Moonlight represents the end product of a collaboration between Barry
Jenkins who wrote the screenplay based on a play by Tarell Alvin
McCraney. It has an amazing score of "99" on Metacritic, with the
lowest score being "63." When I saw this score my immediate reaction
was that this film is no "99." It's a lot closer to that "63," a score
attributed to a review put out by Slant Magazine.
Moonlight is divided into three segments, first focusing on a young African-American boy named Chiron (whose nickname is "Little" in the first segment). When we first meet Little, he's run away from home, alienated from his crack-addicted, abusive mother, Paula. A crack dealer named Juan discovers Little inside an abandoned motel and after learning he's been the victim of bullies, he brings him to the home of his girlfriend, Theresa. Little is mute until he opens up the next morning and tells the couple where he lives.
Juan eventually forms a relationship with Little, acting as a mentor, despite hostility from the boy's mother. Unfortunately, Juan plays no part in the rest of the film and we eventually learn in the last segment that he's no longer alive. Despite the lugubrious pacing, Moonlight chronicles the tragedy of how drugs can play such a ruinous part in the lives of African-American men and women, residing in the inner city.
Just at the right moment, Jenkins introduces Chiron as a teenager in the second segment. Here he is referred to by his true name. The withdrawn child is now a withdrawn teenager who is still coping with his crackhead of a mother and is taunted by other teens who regard him as not only passive but possibly homosexual. Jenkins isn't afraid to chronicle additional problems in the African-American community, especially the scourge of bullying.
The story becomes more interesting when Chiron hooks up with his old childhood friend, Kevin, who leads him to a homosexual encounter on the beach. There's more drama when Kevin participates in a hazing ritual, betraying Chiron by slugging him a number of times in the face, at the behest of the usual suspects of high school bullies. When Chiron smashes a chair over the bully in front of his high school class, he's taken away by the police and placed in a juvenile detention center.
The third segment focuses on Chiron ten years laterhe goes by the name of "Black," an appellation given to him by Kevin when he was in high school. Jenkins makes the mistake of casting the older Chiron with an actor who doesn't resemble the younger high school student Chiron, at all. We find out next to nothing about the older Chiron, except that he's now a hardened drug dealer living in Atlanta.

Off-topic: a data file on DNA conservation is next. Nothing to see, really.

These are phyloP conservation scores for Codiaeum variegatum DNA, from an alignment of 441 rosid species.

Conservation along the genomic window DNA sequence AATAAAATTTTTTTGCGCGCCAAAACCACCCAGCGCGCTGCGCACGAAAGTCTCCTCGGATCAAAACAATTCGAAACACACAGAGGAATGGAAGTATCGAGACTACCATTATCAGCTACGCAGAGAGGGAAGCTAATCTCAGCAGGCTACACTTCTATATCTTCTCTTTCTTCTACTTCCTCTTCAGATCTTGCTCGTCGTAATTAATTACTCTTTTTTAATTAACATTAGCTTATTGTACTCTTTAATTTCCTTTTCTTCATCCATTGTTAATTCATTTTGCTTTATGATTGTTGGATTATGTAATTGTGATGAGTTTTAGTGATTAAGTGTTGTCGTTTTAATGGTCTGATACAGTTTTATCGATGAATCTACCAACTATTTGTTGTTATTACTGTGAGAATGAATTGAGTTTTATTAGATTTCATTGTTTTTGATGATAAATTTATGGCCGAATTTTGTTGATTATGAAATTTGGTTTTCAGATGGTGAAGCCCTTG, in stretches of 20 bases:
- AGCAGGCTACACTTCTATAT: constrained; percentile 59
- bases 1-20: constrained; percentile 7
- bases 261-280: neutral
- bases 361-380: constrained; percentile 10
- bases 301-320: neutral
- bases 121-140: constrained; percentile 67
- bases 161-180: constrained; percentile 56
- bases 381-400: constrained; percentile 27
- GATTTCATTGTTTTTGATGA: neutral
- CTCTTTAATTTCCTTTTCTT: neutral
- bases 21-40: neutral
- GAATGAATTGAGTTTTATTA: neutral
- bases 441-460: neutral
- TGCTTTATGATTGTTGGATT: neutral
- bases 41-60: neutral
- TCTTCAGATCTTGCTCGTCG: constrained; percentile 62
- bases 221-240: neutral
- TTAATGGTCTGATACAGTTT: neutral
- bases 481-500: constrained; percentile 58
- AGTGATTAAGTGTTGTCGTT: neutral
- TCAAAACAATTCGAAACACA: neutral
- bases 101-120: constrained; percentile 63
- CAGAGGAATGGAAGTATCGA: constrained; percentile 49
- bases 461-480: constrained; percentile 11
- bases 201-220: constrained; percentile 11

After getting a phone call from Kevin, who now works as a cook in Miami, Black goes to visit him there. He first visits his mother who is now a resident at a nursing home and begs his forgiveness for her earlier deleterious behavior. Naomie Harris does a fine job as the repentant mother and the son hugs her, still acknowledging their bond.
Once Black walks into the small restaurant where Kevin now works, the story is virtually over. You can guess what happens next: Black acknowledges that he's been alone since their encounter in high schooland he agrees to send the night with Kevin, who still has feelings for him, despite having a child with a woman from whom he is now separated.
Moonlight really runs out of gas in the third act, as Black (Chiron) remains a completely underdeveloped character. The reconciliation, highlighted by tender feelings between two men, is simply not enough to bring the story to a fitful conclusion. Jenkins' final 30 minutes is dragged out where there are no surprises. Moonlight has quite a bit of atmosphere (particularly in the first two acts) and some raw performances (particularly by the child actors), but ultimately the denouement was not thought out clearly enough to pass muster as a film rated almost 100 by an overwhelming majority of major film critics.
Three time periods - young adolescence, mid-teen and young adult - in the life of black-American Chiron is presented. When a child, Chiron lives with his single, crack addict mother Paula in a crime ridden neighborhood in Miami. Chiron is a shy, withdrawn child largely due to his small size and being neglected by his mother, who is more concerned about getting her fixes and satisfying her carnal needs than taking care of him. Because of these issues, Chiron is bullied, the slurs hurled at him which he doesn't understand beyond knowing that they are meant to be hurtful. Besides his same aged Cuban-American friend Kevin, Chiron is given what little guidance he has in life from a neighborhood drug dealer named Juan, who can see that he is neglected, and Juan's caring girlfriend Teresa, whose home acts as a sanctuary away from the bullies and away from Paula's abuse. With this childhood as a foundation, Chiron may have a predetermined path in life, one that will only be magnified in terms...
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February 15, 2017 at 06:47 PM